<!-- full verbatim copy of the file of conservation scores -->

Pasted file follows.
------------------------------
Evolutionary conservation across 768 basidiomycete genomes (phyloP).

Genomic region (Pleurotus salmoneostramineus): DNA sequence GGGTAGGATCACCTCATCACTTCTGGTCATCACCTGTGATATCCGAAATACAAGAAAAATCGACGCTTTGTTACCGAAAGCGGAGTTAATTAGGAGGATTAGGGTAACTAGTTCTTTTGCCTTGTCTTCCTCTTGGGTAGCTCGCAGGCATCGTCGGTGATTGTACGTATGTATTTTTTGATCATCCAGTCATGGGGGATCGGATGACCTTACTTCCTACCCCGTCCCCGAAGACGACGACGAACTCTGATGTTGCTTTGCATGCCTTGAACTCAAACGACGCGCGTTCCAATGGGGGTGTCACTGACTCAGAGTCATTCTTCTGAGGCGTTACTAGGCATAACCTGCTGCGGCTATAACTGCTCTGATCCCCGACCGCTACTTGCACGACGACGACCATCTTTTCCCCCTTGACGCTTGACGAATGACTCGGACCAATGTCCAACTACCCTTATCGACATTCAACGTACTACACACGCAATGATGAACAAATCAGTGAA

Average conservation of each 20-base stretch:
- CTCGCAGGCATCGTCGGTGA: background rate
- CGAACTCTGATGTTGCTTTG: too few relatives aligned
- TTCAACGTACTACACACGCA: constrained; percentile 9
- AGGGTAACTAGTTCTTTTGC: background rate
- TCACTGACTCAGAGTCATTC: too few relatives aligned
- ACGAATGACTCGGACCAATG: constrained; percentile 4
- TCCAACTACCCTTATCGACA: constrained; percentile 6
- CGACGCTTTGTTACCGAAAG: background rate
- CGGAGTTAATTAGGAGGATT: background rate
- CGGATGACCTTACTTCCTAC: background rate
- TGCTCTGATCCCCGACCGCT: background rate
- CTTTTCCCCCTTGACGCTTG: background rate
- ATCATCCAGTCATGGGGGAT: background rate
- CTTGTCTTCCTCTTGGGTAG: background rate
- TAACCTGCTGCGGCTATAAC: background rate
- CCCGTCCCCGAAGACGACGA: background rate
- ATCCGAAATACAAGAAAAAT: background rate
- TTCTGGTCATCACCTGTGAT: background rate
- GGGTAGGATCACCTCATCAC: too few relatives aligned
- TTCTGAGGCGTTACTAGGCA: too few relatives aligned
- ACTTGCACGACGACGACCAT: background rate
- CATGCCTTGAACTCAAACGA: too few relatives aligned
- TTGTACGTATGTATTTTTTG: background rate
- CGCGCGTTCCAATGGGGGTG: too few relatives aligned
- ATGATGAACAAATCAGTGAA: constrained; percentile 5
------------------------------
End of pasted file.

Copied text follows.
Evolutionary conservation across 768 basidiomycete genomes (phyloP).

Genomic region (Pleurotus salmoneostramineus): DNA sequence GGGTAGGATCACCTCATCACTTCTGGTCATCACCTGTGATATCCGAAATACAAGAAAAATCGACGCTTTGTTACCGAAAGCGGAGTTAATTAGGAGGATTAGGGTAACTAGTTCTTTTGCCTTGTCTTCCTCTTGGGTAGCTCGCAGGCATCGTCGGTGATTGTACGTATGTATTTTTTGATCATCCAGTCATGGGGGATCGGATGACCTTACTTCCTACCCCGTCCCCGAAGACGACGACGAACTCTGATGTTGCTTTGCATGCCTTGAACTCAAACGACGCGCGTTCCAATGGGGGTGTCACTGACTCAGAGTCATTCTTCTGAGGCGTTACTAGGCATAACCTGCTGCGGCTATAACTGCTCTGATCCCCGACCGCTACTTGCACGACGACGACCATCTTTTCCCCCTTGACGCTTGACGAATGACTCGGACCAATGTCCAACTACCCTTATCGACATTCAACGTACTACACACGCAATGATGAACAAATCAGTGAA

Average conservation of each 20-base stretch:
- CTCGCAGGCATCGTCGGTGA: background rate
- CGAACTCTGATGTTGCTTTG: too few relatives aligned
- TTCAACGTACTACACACGCA: constrained; percentile 9
- AGGGTAACTAGTTCTTTTGC: background rate
- TCACTGACTCAGAGTCATTC: too few relatives aligned
- ACGAATGACTCGGACCAATG: constrained; percentile 4
- TCCAACTACCCTTATCGACA: constrained; percentile 6
- CGACGCTTTGTTACCGAAAG: background rate
- CGGAGTTAATTAGGAGGATT: background rate
- CGGATGACCTTACTTCCTAC: background rate
- TGCTCTGATCCCCGACCGCT: background rate
- CTTTTCCCCCTTGACGCTTG: background rate
- ATCATCCAGTCATGGGGGAT: background rate
- CTTGTCTTCCTCTTGGGTAG: background rate
- TAACCTGCTGCGGCTATAAC: background rate
- CCCGTCCCCGAAGACGACGA: background rate
- ATCCGAAATACAAGAAAAAT: background rate
- TTCTGGTCATCACCTGTGAT: background rate
- GGGTAGGATCACCTCATCAC: too few relatives aligned
- TTCTGAGGCGTTACTAGGCA: too few relatives aligned
- ACTTGCACGACGACGACCAT: background rate
- CATGCCTTGAACTCAAACGA: too few relatives aligned
- TTGTACGTATGTATTTTTTG: background rate
- CGCGCGTTCCAATGGGGGTG: too few relatives aligned
- ATGATGAACAAATCAGTGAA: constrained; percentile 5